Working with kids comes first for Mr. McGlaun

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Mr. McGlaun listens to the call from God and that call has brought him to Cotter.

Mr. McGlaun is originally from Katy, a small town outside of Houston, Texas.  At the age of 15, he started his journey by working part time jobs.

Throughout his college school years, he worked many jobs. In his senior year, he held an internship with the attorney general of Texas in the intergovernmental affairs division. He went to legislative hearings and wrote reports for a piece of legislation. While there he once wrote a paragraph of a speech for the Texas attorney general.

He then took a job as a youth minister at a church for two years, working with junior high and high school kids that went to the church. He planned activities, worked religious education and planned retreats, summer trips, and weekly gathering things for them.

Then he worked at another church for four years, and did youth ministry and director of religious education. He planned all of the school stuff for the youth about learning about the church. He found volunteers to teach the kids, trained the teachers and picked curriculum for them. The kids would come once a week to classes.

Later on, Mr. McGlaun worked at a Catholic high school where he was a campus minister and taught a religion class.

About fifteen years ago, he moved to Winona and worked for Saint Mary’s Press, a publisher that produces religion textbooks and resources for churches and schools, for almost ten years as an editor and author. During this time, he met his wife. They now have two young daughters.

He then worked for  Saint Mary’s University of Minnesota for four years as the Dean of Campus Ministry.  He coordinated all the service projects, retreats, and masses for the university.  His role as Dean of Campus Ministry was a good job for Mr. McGlaun, but it also required him to work over lots of weekends and travel.

He wanted a schedule that gave him more time with his family and wanted to go back to teaching high school.

It is not about what job that pays the most or prestige, but what is good for my family. What is best for my family is not a new car, but it is being present, having time with them and setting an example of what to put priorities on.”

— Mr. McGlaun

He spoke to Sr. Judith Schaefer about joining Cotter.  Coincidently, there was an opening in the religion department, so he became a religion teacher again. He likes working with students by using the gifts that God has given him.

I really like what I do at Cotter.It’s good for me being here, and I hope it’s good for Cotter with me being here. I hope I’m a good fit for Cotter.”

— Mr. McGlaun

“Each school is unique. I think Cotter does a great job of helping students, and feel like there is a real commitment to make every effort we can to help  students succeed. I think there is also the opportunity to be able the students who need more challenge and we give them more challenge. So I think academically Cotter does really good things. There are always ways to grow and change.”

Mr. McGlaun is a great addition to our staff. He brings a lot of wonderful past experience to the table, and his leadership in the religion dept is so helpful. He was a great sense of humor as well, and his positive nature is a huge bonus!”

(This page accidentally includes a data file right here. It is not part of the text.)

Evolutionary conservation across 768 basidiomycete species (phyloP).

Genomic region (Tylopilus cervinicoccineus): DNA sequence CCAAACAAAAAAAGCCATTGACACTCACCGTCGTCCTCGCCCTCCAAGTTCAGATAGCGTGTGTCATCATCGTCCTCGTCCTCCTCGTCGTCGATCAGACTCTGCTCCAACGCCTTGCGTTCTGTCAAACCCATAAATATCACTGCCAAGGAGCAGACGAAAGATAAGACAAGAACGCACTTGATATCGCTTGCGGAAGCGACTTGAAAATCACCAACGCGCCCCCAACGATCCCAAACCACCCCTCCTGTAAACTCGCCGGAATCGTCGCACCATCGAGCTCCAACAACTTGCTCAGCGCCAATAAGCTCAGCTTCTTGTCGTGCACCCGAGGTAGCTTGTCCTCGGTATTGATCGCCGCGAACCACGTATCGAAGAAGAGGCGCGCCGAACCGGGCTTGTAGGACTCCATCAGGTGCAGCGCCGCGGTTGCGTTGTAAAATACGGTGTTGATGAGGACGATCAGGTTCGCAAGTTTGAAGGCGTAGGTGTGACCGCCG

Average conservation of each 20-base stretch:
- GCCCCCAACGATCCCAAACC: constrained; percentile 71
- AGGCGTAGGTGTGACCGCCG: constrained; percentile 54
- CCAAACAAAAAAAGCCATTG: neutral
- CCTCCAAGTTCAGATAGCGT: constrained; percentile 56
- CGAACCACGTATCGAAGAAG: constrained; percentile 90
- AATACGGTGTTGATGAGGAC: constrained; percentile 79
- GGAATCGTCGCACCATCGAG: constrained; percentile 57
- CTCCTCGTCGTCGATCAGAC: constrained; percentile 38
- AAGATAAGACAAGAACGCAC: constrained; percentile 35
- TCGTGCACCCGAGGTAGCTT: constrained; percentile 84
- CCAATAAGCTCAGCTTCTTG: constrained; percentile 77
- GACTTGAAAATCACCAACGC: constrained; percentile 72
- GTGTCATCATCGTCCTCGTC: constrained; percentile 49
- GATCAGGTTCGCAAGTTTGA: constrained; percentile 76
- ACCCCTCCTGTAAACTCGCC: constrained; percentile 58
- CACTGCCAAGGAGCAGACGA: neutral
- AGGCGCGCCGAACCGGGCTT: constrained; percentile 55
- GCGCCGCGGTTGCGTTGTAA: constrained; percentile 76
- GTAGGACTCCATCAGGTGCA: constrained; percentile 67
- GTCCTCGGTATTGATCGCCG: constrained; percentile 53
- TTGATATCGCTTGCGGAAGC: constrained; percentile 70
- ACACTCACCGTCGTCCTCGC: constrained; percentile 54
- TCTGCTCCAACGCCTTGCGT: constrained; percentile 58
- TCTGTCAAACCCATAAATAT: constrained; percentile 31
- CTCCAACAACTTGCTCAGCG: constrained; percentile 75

— Mrs. Fitch

However, having jobs related to religion wasn’t the career path that he was thinking of when he was in college. He majored in political  science with a minor in economics. In college, his career path goal was to work in government.

He wanted to be a lobbyist or chief of staff for somebody. He enjoyed working to shape legislation, but it was not where he ended up feeling like he was called to be. When he did all the church work, he felt like that was what he was being called to work and where he was able to us his gifts. Every time he though about leaving and going to something completely different, he got a very tangible call to go do something else.

“A vocation is more than a job. What is your deeper purpose? What do you really being called to do in life?   These are questions I have asked myself,”  McGlaun said.

Mr. McGlaun’s primary vocation, the most important vocation of life is as a husband and father. His secondary vocation is as a teacher, as a campus minister, in the different roles he has served. If the secondary vocation is not letting him to do what is my primary thing, to him there has got be a change.

Listening to the call of the God and going to these places had take me to directions that I had never thought I would go, but it is an amazing destination.”

— Mr. McGlaun

Both of his parents are educators. He grew up seeing teaching is important. Teaching is also something he enjoys. In high school, being in a study group for an economics class, by the end of the study group, he was at the top front of the table and teaching the class. It made sense to him. Taking things, helping people to explain things and understand them.

Mr. McGlaun is developing a good reputation at Cotter.

“He is very helpful in that he will be sure that students all have their work done, and he helps us to think for ourselves,” Emmalee Mohan said.

“Mr. McGlaun is one of those teachers who just ‘gets it’. He challenges his students but understands that some days, a movie is just what everyone need to recover from a very stressful assignment,” Sammy Knight said.

His job is not make everybody Catholic, but at least knowing about social justice and maybe doing something about it. Then he has done something incredibly important in his life. He might not be the one ends world hunger, but if in his class, he can inspire one of the students to go out and deal with that issue, he had played his part in working on hunger.


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